Description of Historic Place
The Red River Floodway National Historic Site of Canada is part of a massive flood control system that lies east of Winnipeg, Manitoba. The city itself is located on a flood plain at the confluence of the Red and Assiniboine Rivers, on one of the flattest areas in North America. Engineered between 1962 and 1968 to protect Winnipeg from threat of flooding by the Red River, the floodway detours excess waters harmlessly eastwards around the city, where it rejoins the river further downstream. The designation refers to the footprints of the Inlet Control Structure, the Floodway Channel, and the Outlet Control Structure.
The Red River floodway was designated a national historic site of Canada in 2000 because:
- it is an outstanding engineering achievement in function and impact of the engineered flood control system in the development of a major Canadian city;
- it is of exceptional symbolic importance to Canadians;
- the system, on the basis of the efficacy of its design and its capacity to handle floodwaters in excess of its design flood function, has had, and will continue to have a socio-economic impact of both provincial and national significance.
The Red River has flooded many times in documented history, often with disastrous consequences to nearby settlements. Known affectionately as “Duff’s Ditch” after its advocate, former Manitoba Premier Duff Roblin, the floodway became the largest component in a comprehensive engineering project launched by the Government of Manitoba in the 1960s to protect its inhabitants. The Red River Floodway was built in response to the catastrophic destruction of the 1950 flood in Manitoba, which flooded almost one-tenth of the city.
Plans for the intake and outlet devices were drawn up by H.G. Acres & Company Ltd., Consulting Engineers of Niagara Falls, in conjunction with the Red River Floodway Advisory Board of Manitoba’s Water Control and Conservation Branch. As the largest excavation project undertaken in Canada to date, construction was shared between the Northern Construction Co. and J.W. Steward Ltd., both of Vancouver, and Winnipeg’s Bird Construction Ltd. and Horton Steel Works of Toronto which fabricated the sector gates and hydraulic operating pistons.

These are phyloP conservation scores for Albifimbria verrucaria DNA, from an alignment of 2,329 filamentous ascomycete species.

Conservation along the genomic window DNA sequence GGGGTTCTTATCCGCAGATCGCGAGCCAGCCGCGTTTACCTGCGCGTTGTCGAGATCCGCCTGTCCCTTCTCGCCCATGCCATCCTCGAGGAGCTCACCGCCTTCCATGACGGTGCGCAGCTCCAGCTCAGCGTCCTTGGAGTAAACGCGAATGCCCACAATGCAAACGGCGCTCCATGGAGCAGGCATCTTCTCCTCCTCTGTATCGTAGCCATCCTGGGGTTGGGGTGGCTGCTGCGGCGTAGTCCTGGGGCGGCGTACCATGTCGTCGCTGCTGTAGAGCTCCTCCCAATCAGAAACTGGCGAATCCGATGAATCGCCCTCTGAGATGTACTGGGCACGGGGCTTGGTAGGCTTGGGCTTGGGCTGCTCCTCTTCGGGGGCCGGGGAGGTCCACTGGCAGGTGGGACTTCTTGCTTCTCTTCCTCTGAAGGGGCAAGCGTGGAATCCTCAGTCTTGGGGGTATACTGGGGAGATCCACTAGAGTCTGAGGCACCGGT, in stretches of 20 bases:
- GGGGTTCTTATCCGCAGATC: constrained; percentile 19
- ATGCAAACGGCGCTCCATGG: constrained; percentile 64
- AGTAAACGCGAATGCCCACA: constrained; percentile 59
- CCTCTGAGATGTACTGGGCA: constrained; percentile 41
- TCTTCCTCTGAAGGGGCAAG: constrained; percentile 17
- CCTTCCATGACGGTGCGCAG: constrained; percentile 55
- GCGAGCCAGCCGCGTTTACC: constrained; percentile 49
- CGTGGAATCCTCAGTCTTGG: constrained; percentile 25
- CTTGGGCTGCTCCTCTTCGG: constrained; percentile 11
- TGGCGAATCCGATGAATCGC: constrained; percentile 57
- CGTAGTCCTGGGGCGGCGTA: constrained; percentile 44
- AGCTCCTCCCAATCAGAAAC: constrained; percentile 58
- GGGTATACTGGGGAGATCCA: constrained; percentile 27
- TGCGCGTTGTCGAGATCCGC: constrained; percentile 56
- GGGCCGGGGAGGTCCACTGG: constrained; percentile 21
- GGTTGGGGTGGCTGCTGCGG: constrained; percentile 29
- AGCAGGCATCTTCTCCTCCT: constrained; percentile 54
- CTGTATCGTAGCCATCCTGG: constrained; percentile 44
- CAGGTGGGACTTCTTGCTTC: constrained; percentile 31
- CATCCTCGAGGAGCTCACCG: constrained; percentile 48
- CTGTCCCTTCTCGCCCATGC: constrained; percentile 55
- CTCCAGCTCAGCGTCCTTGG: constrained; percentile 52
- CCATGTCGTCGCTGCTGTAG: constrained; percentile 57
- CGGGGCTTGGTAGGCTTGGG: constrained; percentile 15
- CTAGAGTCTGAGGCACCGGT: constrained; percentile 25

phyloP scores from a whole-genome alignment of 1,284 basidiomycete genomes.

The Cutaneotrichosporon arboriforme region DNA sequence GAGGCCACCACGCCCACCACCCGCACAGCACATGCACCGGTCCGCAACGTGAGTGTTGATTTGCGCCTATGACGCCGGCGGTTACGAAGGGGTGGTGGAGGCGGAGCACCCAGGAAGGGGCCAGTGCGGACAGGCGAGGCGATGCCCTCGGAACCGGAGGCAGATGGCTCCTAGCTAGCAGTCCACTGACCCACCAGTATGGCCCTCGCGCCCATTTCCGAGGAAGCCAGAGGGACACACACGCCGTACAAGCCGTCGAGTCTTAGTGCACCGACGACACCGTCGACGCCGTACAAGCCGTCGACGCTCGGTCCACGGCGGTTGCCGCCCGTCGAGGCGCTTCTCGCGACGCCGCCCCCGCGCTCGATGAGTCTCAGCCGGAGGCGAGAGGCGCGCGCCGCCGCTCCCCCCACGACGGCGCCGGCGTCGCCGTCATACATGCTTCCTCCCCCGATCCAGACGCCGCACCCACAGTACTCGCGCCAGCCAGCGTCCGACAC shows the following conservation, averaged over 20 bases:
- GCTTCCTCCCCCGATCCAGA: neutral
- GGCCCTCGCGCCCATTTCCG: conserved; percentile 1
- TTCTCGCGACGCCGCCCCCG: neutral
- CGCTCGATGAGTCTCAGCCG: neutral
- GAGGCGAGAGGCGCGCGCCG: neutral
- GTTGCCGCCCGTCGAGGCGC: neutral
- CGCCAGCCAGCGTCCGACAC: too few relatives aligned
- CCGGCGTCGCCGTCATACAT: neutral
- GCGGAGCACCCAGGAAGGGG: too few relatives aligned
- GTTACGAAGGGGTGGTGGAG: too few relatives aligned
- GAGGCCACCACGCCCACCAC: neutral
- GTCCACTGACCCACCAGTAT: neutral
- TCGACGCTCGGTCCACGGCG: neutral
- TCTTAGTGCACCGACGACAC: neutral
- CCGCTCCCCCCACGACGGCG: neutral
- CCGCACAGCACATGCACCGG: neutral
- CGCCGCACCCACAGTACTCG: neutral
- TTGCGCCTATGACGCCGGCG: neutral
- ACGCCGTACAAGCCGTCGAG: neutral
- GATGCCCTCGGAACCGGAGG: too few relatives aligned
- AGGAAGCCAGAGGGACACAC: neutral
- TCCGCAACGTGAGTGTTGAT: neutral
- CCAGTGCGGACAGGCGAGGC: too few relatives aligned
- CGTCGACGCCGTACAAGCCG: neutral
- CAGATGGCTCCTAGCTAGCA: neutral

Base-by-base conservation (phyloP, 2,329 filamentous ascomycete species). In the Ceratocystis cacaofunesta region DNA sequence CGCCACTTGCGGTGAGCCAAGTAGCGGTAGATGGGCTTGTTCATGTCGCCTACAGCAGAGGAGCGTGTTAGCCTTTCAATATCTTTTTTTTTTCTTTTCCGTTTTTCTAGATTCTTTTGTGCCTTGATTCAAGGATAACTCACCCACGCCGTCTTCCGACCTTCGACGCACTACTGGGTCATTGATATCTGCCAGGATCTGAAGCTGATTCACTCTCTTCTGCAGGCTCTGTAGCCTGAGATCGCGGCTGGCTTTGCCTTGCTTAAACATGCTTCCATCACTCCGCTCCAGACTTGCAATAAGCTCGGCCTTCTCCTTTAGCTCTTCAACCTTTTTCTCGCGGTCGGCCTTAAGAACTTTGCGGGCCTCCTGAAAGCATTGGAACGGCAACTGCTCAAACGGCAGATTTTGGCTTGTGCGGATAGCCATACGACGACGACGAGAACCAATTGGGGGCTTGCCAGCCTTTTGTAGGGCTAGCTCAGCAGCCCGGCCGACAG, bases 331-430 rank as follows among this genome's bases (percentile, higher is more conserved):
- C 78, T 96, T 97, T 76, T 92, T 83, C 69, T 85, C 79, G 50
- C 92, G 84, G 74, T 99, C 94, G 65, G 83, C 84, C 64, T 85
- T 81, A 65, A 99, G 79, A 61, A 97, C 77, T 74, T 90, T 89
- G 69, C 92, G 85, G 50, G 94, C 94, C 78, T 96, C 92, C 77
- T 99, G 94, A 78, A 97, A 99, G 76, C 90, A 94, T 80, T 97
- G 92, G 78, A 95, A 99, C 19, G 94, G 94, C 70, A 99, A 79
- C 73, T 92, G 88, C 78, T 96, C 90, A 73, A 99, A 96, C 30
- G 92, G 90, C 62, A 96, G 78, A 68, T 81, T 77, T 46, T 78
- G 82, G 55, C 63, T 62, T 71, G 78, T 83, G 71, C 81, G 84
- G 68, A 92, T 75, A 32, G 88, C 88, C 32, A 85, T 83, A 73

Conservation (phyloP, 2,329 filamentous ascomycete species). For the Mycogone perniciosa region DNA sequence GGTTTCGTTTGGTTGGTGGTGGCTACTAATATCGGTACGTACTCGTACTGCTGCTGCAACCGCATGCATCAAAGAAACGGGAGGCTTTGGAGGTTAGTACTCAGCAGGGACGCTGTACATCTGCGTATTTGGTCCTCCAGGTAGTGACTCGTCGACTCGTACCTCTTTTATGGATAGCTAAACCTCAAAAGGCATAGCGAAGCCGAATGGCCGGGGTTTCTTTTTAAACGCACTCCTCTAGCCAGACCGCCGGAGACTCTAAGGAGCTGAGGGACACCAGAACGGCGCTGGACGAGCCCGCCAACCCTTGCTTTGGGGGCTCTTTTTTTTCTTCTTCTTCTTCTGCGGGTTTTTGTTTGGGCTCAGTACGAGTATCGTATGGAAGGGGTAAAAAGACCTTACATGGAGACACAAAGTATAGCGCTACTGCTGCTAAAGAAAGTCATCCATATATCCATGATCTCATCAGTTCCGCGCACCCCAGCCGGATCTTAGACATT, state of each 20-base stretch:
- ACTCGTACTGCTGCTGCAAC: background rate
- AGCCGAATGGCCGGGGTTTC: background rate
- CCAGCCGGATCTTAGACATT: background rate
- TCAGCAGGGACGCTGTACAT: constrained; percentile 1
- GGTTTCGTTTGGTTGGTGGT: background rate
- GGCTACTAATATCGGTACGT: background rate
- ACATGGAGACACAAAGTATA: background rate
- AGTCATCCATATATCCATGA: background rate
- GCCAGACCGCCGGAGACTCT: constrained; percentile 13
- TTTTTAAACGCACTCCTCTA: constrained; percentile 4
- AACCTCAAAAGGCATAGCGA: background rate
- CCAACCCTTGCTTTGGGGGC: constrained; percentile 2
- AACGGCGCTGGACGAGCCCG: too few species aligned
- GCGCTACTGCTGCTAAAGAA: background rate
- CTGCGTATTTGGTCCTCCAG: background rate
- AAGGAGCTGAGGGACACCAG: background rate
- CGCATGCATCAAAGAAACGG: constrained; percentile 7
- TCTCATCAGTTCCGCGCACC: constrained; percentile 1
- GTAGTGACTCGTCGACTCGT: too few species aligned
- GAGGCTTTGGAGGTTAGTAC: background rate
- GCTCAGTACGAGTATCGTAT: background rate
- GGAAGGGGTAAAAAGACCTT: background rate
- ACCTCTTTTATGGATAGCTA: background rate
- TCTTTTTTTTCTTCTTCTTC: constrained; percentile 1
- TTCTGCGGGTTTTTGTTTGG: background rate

Impressive in scale and design, it is the great efficacy of the Red River Floodway as an engineering achievement that defines its value. Using available technology of hydraulics and a massive earthwork, its designers were able to divert the natural, destructive force of the Red River, thereby allowing the city of Winnipeg to grow and develop, secure from the unpredictable threat of flooding. The gates of the Intake Control Structures, which are located south of the city, control the floodwaters from upriver and the 47-kilometre long floodway channel detours excess water harmlessly eastwards around the city. Through the exit spillway of the Outlet Control Structure north of the city, floodwaters then rejoin the Red River as it nears its delta.
While extreme floods likes those in 1950 and 1997 are rare, the Red River Floodway has been put into operation many times since its completion, diverting floodwaters and preventing inundation to save Winnipeg homes and businesses from extensive flood damages.
Source: Historic Sites Monuments Board of Canada, Minutes, June 2000.
Key elements contributing to the heritage value of the Red River Floodway include:
- its location to the east of the City of Winnipeg;
- the relationship between the floodway and the growth and development of a major Canadian metropolis.
Key elements contributing to the heritage value of the Inlet Control Structure include:
- its location a short distance downstream of the entrance to the floodway channel south of Winnipeg;
- its function of diverting excess water into the floodway channel;
- its reinforced concrete structure, including a central control tower;
- two underwater steel gates set on hydraulic pistons that can be moved to restrict the water flow.
Key elements contributing to the heritage value of the Floodway Channel, include:
- its 47-kilometre semi-circular shape, engineered to reflect the natural drop of the river, and diked along its length to increase capacity;
- its 275-metre wide underwater Inlet Lip, also referred to as a “plug” of clay, which crosses the floor of the floodway channel to prevent ice floes from entering the floodway;
- the efficiency of its design, allowing for crop-growing on its embankments.
Key elements contributing to the heritage value of the Outlet Control Structure, include:
- its location at the foot of the floodway channel at its junction with the Red River downstream of Winnipeg;
- its concrete drop structure that incorporates a rollway and stilling basin, which control the release of the diverted floodwaters.